He’s the guy who goes around saying (and presumably paying decent money for ad space to have him quoted saying) “I Hate Annuities” and beseeching others to do the same.
When you’ve dedicated your professional life to helping people using various types of annuities to improve their lives as I have and understand firsthand how valuable they can be, it’s hard not to be offended but such an antagonistic statement.
“Hate” is a very strong word. Most of our parents and teachers frowned upon our usage of it when we were children.
Negative advertising and fearmongering must work, though, and I’m sure those ads directed more than a few people to Fisher’s $60 billion money management firm.
For that reason alone, he shouldn’t hate annuities. He should love them!
Don’t get me wrong. I don’t begrudge him the success of his advisory firm one bit.
And even though it’s not the focus of our practice, you’ll never catch me unilaterally advocating against actively managed funds or passively invested mutual funds. They obviously have a place in the financial planning discussion.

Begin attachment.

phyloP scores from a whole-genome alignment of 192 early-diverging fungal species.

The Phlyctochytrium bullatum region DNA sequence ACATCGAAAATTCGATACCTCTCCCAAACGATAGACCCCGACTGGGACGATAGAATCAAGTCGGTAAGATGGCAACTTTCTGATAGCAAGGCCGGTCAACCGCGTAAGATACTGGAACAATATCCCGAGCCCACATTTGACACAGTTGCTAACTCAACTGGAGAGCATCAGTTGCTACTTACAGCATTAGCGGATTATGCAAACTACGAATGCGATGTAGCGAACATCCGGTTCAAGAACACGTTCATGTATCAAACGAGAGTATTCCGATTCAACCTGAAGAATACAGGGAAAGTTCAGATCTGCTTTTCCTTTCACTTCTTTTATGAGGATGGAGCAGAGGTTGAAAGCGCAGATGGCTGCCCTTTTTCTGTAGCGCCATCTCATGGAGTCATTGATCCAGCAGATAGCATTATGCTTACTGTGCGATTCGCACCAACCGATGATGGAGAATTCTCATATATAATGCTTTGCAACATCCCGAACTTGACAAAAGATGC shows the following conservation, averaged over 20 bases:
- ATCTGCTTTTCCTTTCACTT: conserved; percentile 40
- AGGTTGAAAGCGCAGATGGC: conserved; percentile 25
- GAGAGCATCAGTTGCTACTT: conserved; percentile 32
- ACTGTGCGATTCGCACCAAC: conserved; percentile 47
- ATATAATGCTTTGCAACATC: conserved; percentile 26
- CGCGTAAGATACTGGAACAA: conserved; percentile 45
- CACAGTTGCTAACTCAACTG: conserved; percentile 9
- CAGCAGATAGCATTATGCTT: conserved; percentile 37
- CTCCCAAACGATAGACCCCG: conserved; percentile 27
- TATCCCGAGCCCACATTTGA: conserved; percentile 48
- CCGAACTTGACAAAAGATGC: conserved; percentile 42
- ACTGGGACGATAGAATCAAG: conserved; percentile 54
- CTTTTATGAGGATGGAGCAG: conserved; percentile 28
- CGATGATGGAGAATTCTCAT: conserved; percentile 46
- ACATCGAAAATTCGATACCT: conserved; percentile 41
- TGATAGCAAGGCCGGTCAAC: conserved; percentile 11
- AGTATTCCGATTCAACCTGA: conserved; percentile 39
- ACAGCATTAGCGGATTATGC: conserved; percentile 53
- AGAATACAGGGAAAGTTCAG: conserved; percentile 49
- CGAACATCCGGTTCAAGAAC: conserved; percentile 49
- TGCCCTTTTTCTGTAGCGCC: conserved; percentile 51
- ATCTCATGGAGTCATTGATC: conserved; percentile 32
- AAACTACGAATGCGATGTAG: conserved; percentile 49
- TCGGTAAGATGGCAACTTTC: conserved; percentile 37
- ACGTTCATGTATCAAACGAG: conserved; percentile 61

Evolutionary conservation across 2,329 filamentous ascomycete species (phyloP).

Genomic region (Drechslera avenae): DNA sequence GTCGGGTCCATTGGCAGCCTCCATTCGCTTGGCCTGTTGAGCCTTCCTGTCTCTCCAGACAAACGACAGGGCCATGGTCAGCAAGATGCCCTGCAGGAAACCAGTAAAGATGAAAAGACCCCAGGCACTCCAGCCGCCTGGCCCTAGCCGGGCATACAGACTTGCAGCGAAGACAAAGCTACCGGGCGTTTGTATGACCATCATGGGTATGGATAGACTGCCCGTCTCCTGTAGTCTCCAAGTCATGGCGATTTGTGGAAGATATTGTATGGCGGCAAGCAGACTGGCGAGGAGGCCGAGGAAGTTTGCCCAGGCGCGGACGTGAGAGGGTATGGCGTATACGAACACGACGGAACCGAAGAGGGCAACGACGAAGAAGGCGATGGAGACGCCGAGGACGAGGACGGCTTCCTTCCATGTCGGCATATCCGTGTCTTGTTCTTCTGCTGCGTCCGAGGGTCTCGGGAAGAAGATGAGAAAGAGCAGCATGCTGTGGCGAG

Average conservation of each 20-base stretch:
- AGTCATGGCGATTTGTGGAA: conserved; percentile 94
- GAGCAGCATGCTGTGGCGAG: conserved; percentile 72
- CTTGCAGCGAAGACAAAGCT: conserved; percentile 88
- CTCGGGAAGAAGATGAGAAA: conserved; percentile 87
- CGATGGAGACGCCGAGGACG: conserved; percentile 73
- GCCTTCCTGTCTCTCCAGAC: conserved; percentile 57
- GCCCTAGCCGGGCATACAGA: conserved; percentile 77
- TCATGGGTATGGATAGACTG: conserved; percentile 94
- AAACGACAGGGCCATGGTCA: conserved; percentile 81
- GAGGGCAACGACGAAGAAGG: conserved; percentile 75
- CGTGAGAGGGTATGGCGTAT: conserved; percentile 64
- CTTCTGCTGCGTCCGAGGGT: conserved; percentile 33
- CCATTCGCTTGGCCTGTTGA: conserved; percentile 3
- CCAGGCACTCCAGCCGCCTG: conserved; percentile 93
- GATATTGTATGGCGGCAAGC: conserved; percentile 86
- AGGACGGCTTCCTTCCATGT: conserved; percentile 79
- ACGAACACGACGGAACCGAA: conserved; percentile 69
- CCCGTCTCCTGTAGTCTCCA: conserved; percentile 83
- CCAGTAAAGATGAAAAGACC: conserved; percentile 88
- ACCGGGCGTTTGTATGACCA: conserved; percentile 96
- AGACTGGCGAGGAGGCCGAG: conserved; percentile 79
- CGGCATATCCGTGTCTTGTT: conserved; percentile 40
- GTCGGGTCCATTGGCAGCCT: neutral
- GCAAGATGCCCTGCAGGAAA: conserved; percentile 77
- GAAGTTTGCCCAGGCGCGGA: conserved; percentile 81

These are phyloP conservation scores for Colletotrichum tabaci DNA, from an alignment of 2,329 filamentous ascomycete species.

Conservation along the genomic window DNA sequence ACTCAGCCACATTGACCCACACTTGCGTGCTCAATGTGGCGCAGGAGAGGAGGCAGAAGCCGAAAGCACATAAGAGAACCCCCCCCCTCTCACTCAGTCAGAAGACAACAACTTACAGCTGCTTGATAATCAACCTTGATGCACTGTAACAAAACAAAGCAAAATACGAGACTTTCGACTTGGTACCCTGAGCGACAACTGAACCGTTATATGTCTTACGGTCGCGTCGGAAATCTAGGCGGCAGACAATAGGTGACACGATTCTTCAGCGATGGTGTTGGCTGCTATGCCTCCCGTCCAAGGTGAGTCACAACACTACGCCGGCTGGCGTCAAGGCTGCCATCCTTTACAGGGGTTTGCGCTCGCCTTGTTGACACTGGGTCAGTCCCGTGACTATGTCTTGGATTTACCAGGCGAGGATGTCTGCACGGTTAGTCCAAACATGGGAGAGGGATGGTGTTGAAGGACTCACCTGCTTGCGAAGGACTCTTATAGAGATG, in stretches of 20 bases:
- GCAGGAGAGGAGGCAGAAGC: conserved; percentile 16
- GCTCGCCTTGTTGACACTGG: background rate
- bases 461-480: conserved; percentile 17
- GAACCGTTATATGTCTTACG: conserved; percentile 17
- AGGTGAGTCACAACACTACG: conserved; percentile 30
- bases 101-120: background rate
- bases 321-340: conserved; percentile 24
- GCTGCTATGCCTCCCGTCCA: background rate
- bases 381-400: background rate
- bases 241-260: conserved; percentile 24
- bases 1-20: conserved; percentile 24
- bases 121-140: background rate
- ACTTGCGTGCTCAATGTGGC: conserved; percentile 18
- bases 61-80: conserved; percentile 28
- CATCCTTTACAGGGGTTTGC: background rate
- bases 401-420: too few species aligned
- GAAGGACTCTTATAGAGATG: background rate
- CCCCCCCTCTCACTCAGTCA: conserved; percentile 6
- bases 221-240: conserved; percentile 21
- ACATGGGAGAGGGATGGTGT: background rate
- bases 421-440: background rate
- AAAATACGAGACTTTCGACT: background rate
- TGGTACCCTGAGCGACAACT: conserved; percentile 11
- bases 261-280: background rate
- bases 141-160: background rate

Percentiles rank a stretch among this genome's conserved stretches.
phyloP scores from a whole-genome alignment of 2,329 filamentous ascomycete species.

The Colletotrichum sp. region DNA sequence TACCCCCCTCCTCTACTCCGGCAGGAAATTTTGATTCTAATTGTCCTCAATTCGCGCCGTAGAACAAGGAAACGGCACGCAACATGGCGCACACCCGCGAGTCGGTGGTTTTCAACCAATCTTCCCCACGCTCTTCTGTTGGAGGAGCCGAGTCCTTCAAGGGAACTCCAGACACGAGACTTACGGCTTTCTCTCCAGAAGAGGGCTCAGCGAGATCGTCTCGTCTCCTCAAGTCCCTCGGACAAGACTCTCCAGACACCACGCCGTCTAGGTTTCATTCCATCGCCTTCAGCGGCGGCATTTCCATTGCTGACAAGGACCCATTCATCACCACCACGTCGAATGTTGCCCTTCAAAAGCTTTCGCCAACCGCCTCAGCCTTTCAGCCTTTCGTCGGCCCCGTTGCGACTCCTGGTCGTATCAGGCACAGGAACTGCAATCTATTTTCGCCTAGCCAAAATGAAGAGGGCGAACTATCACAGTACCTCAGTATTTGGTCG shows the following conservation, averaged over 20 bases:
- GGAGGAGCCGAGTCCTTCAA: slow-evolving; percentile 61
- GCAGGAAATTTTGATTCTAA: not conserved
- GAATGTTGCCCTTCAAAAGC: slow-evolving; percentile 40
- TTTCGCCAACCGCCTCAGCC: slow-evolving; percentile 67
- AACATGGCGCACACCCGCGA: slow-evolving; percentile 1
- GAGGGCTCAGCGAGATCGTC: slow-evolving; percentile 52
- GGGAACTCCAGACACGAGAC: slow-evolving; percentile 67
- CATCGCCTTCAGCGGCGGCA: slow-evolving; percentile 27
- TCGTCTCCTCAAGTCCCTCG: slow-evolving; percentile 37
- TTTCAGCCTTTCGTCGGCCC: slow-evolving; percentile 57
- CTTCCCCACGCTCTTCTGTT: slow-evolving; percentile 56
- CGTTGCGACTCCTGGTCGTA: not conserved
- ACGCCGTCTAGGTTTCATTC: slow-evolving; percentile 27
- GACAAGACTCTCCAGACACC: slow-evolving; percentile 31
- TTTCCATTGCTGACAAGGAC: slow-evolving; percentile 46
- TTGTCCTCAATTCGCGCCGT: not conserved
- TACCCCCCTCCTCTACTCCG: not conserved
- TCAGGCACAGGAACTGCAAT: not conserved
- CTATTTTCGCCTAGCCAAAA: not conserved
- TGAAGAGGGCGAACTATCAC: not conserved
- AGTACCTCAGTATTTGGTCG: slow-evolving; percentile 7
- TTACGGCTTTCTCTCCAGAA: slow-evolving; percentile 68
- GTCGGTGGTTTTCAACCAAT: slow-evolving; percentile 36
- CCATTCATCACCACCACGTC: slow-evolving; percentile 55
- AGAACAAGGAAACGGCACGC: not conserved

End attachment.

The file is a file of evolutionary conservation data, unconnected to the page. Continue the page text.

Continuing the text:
But so do annuities and Fisher knows this. Or should.
I take issue, however, with anyone who uses incendiary half-truths and red herrings to cast aspersions on an entire industry that serves such a public good. Especially when I’m suspicious of that person’s motives.
Hopefully, the investing public is smart enough see this tactic as the self-serving sleight of hand that it is.
When a guy like Ken Fisher says he hates annuities, people would be well advised to be doubtful.
If fictitious oil baron J.R. Ewing said he hated solar energy, wouldn’t you feel you intuitively understood why?
Eventually, possibilities become clearer for those who look under the surface to explore what else might be driving the negative sentiment.
A quick trip to the calculator reveals that if Fisher could capture even a fraction of the $2.36 trillion in annual annuity purchases made over the past decade as reported by LIMRA Secure Retirement Institute, it would be a hefty boost to his personal net worth.
According to the authors of the scholarly Rational Decumulation, annuities are one of the most cost effective and least risky asset classes for generating retirement income for life. They have been around since the Roman Empire and they’re not going away anytime soon.